This theory founders on the shoals of reality, alas. It’s rational for people to save money, particularly during bad times, because people believe their currency stock to be an appreciating (or at least a constant-value) asset. But when a sovereign inflates (devalues) its currency to solve a short term economic problem, they run the risk of damaging confidence in the currency itself. Inflation may inject some nitrous oxide into the engine of the economy for a short time, but the outcome may be a blown engine (i.e., a ruined currency, as it was during the Weimar era).
When people lose trust in a fiat currency, it’s nearly impossible to restore confidence in it. Trust is all a fiat currency has — without trust, fiat currency is just worthless paper. This is really the core of the sound-money argument: deflation is bad because it can stall an economy and make debt servicing murderously difficult, but inflation is worse because it wrecks the currency itself. Hard-money currency regimes may be somewhat prone to deflationary cycles, but at least they never go to zero value; they always retain some value. Fiat currencies can go to zero.
Monty, “DOOM: The Wrath of Draghi”, Ace of Spades H.Q., 2014-11-06.
April 5, 2014
Stu Burguiere looks at the remarkable increase in higher grades handed out at US universities:
I never went to college so I missed out on all the keg parties and, apparently, a surplus of good grades.
Contrary to the concept of school as you knew it growing up, A’s are pretty easy to come by these days. In fact the only thing you have to work really hard to get are D’s and F’s. In college today, an A is over four times as common as a D or an F combined.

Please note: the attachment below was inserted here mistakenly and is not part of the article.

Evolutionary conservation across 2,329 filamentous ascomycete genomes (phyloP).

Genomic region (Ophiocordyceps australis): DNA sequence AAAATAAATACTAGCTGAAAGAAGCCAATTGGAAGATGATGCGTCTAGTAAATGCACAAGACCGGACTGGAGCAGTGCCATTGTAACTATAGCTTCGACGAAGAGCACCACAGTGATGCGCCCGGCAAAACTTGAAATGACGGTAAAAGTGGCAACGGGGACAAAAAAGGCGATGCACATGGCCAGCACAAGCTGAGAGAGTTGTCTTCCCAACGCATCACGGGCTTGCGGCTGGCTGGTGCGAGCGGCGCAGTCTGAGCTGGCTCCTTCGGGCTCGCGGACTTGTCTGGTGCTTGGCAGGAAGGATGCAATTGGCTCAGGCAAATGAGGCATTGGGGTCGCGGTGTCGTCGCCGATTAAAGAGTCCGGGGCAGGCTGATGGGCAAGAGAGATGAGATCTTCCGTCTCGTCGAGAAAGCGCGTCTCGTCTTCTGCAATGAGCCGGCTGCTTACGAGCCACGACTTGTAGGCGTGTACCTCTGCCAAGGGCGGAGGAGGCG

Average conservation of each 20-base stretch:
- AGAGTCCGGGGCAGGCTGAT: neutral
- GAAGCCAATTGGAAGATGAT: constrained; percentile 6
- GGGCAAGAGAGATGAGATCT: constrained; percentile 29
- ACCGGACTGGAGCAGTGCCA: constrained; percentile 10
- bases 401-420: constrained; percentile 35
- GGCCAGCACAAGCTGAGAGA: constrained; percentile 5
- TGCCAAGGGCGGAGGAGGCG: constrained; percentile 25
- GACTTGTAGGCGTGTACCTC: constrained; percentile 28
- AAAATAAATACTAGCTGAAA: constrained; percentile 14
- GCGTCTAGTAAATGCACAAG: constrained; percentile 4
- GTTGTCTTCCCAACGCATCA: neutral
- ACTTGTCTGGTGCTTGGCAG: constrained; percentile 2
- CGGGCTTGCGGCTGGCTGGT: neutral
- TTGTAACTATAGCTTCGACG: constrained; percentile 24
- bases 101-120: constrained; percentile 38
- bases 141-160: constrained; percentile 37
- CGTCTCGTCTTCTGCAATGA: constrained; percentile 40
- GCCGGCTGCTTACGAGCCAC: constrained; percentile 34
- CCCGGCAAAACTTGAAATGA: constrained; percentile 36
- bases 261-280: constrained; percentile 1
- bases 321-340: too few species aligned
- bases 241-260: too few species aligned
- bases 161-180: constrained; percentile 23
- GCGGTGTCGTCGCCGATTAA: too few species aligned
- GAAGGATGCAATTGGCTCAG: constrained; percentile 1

It’s a drastic change from the 15% of students who received A’s in 1960.
The pool is a little higher today. Ok, it’s a lot higher. If you look at this chart you’ll see that 43% of all letter grades given today are A’s.
And this sort of makes sense if you think about it. No one wants to pay $40,000 a year to hear that they’re dumb.
College is one of the rare businesses in which you pay them and at the end of the experience they tell you how well they did. If you’re a parent and you send your kids to school and they get A’s you feel good about the purchase. But if your kids get F’s you feel like they wasted your money.
And amazingly these institutions of higher learning, that do little other than indoctrinate kids against the evils of capitalism, sure do understand incentives.
February 24, 2014
The Argentine government has announced it will be increasing spending on their armed forces by a third in the coming year. While this report in the Daily Express takes it seriously, it fails to account for the overall sorry state of the Argentinian economy … it’s not clear if there’s any actual money to be allocated to the military: